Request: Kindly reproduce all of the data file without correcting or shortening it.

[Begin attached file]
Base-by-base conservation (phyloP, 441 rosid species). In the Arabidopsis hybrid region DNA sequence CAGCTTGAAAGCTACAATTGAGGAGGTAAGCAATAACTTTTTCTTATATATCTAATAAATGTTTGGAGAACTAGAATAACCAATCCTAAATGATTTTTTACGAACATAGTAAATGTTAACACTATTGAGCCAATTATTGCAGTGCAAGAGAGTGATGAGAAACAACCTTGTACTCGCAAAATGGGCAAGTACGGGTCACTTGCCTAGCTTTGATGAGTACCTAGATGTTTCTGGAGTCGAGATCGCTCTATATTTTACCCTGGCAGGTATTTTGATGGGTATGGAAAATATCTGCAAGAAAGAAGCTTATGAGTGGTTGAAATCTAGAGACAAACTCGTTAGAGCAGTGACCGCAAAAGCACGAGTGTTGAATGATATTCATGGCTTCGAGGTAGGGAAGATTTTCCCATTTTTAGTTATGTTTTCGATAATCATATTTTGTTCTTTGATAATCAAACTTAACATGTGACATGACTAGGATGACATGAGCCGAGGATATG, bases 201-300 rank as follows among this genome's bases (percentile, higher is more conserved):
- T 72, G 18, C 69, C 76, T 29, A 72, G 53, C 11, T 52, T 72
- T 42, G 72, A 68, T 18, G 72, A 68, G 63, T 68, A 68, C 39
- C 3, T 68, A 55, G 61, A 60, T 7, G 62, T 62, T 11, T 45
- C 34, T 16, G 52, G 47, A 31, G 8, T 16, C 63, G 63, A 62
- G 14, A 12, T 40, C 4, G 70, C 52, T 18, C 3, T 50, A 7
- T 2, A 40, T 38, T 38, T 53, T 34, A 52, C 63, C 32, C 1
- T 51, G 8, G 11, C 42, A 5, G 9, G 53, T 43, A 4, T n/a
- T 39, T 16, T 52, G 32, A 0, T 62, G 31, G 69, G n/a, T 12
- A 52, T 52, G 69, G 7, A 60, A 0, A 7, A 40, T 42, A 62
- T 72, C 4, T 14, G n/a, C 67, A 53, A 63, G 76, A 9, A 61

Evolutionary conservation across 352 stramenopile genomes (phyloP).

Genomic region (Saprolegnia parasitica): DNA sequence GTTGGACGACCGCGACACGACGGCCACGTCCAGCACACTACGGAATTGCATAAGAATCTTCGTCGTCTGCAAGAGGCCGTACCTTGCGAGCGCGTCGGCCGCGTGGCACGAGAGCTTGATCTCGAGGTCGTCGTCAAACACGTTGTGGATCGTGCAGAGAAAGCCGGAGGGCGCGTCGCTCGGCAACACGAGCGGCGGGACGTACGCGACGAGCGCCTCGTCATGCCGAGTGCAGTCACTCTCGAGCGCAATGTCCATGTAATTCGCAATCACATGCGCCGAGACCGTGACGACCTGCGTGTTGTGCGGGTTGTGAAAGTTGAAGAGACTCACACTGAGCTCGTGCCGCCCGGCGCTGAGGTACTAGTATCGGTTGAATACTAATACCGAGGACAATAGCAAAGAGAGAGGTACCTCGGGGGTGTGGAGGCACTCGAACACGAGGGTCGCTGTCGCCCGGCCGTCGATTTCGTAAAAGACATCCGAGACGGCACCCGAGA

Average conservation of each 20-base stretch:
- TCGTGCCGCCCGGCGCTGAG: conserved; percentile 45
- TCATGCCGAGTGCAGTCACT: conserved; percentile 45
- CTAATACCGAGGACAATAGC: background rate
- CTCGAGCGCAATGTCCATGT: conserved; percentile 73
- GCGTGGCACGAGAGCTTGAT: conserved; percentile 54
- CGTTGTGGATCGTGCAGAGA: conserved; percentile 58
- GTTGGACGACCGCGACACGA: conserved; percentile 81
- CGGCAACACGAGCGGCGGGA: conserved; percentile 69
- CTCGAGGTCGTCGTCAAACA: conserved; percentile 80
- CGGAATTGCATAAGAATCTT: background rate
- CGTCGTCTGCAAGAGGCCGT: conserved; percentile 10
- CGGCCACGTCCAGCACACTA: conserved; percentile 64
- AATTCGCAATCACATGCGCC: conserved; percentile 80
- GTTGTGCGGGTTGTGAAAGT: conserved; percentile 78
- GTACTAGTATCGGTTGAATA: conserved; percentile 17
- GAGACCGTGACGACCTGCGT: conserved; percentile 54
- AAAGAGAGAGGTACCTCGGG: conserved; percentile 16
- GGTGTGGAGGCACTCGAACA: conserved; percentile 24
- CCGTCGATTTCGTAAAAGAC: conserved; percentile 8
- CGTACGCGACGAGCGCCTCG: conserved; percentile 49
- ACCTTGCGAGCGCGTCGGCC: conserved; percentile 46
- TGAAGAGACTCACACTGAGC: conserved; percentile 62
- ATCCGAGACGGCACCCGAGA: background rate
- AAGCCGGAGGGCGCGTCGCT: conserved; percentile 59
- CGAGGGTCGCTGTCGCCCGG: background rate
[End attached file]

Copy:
Base-by-base conservation (phyloP, 441 rosid species). In the Arabidopsis hybrid region DNA sequence CAGCTTGAAAGCTACAATTGAGGAGGTAAGCAATAACTTTTTCTTATATATCTAATAAATGTTTGGAGAACTAGAATAACCAATCCTAAATGATTTTTTACGAACATAGTAAATGTTAACACTATTGAGCCAATTATTGCAGTGCAAGAGAGTGATGAGAAACAACCTTGTACTCGCAAAATGGGCAAGTACGGGTCACTTGCCTAGCTTTGATGAGTACCTAGATGTTTCTGGAGTCGAGATCGCTCTATATTTTACCCTGGCAGGTATTTTGATGGGTATGGAAAATATCTGCAAGAAAGAAGCTTATGAGTGGTTGAAATCTAGAGACAAACTCGTTAGAGCAGTGACCGCAAAAGCACGAGTGTTGAATGATATTCATGGCTTCGAGGTAGGGAAGATTTTCCCATTTTTAGTTATGTTTTCGATAATCATATTTTGTTCTTTGATAATCAAACTTAACATGTGACATGACTAGGATGACATGAGCCGAGGATATG, bases 201-300 rank as follows among this genome's bases (percentile, higher is more conserved):
- T 72, G 18, C 69, C 76, T 29, A 72, G 53, C 11, T 52, T 72
- T 42, G 72, A 68, T 18, G 72, A 68, G 63, T 68, A 68, C 39
- C 3, T 68, A 55, G 61, A 60, T 7, G 62, T 62, T 11, T 45
- C 34, T 16, G 52, G 47, A 31, G 8, T 16, C 63, G 63, A 62
- G 14, A 12, T 40, C 4, G 70, C 52, T 18, C 3, T 50, A 7
- T 2, A 40, T 38, T 38, T 53, T 34, A 52, C 63, C 32, C 1
- T 51, G 8, G 11, C 42, A 5, G 9, G 53, T 43, A 4, T n/a
- T 39, T 16, T 52, G 32, A 0, T 62, G 31, G 69, G n/a, T 12
- A 52, T 52, G 69, G 7, A 60, A 0, A 7, A 40, T 42, A 62
- T 72, C 4, T 14, G n/a, C 67, A 53, A 63, G 76, A 9, A 61

Evolutionary conservation across 352 stramenopile genomes (phyloP).

Genomic region (Saprolegnia parasitica): DNA sequence GTTGGACGACCGCGACACGACGGCCACGTCCAGCACACTACGGAATTGCATAAGAATCTTCGTCGTCTGCAAGAGGCCGTACCTTGCGAGCGCGTCGGCCGCGTGGCACGAGAGCTTGATCTCGAGGTCGTCGTCAAACACGTTGTGGATCGTGCAGAGAAAGCCGGAGGGCGCGTCGCTCGGCAACACGAGCGGCGGGACGTACGCGACGAGCGCCTCGTCATGCCGAGTGCAGTCACTCTCGAGCGCAATGTCCATGTAATTCGCAATCACATGCGCCGAGACCGTGACGACCTGCGTGTTGTGCGGGTTGTGAAAGTTGAAGAGACTCACACTGAGCTCGTGCCGCCCGGCGCTGAGGTACTAGTATCGGTTGAATACTAATACCGAGGACAATAGCAAAGAGAGAGGTACCTCGGGGGTGTGGAGGCACTCGAACACGAGGGTCGCTGTCGCCCGGCCGTCGATTTCGTAAAAGACATCCGAGACGGCACCCGAGA

Average conservation of each 20-base stretch:
- TCGTGCCGCCCGGCGCTGAG: conserved; percentile 45
- TCATGCCGAGTGCAGTCACT: conserved; percentile 45
- CTAATACCGAGGACAATAGC: background rate
- CTCGAGCGCAATGTCCATGT: conserved; percentile 73
- GCGTGGCACGAGAGCTTGAT: conserved; percentile 54
- CGTTGTGGATCGTGCAGAGA: conserved; percentile 58
- GTTGGACGACCGCGACACGA: conserved; percentile 81
- CGGCAACACGAGCGGCGGGA: conserved; percentile 69
- CTCGAGGTCGTCGTCAAACA: conserved; percentile 80
- CGGAATTGCATAAGAATCTT: background rate
- CGTCGTCTGCAAGAGGCCGT: conserved; percentile 10
- CGGCCACGTCCAGCACACTA: conserved; percentile 64
- AATTCGCAATCACATGCGCC: conserved; percentile 80
- GTTGTGCGGGTTGTGAAAGT: conserved; percentile 78
- GTACTAGTATCGGTTGAATA: conserved; percentile 17
- GAGACCGTGACGACCTGCGT: conserved; percentile 54
- AAAGAGAGAGGTACCTCGGG: conserved; percentile 16
- GGTGTGGAGGCACTCGAACA: conserved; percentile 24
- CCGTCGATTTCGTAAAAGAC: conserved; percentile 8
- CGTACGCGACGAGCGCCTCG: conserved; percentile 49
- ACCTTGCGAGCGCGTCGGCC: conserved; percentile 46
- TGAAGAGACTCACACTGAGC: conserved; percentile 62
- ATCCGAGACGGCACCCGAGA: background rate
- AAGCCGGAGGGCGCGTCGCT: conserved; percentile 59
- CGAGGGTCGCTGTCGCCCGG: background rate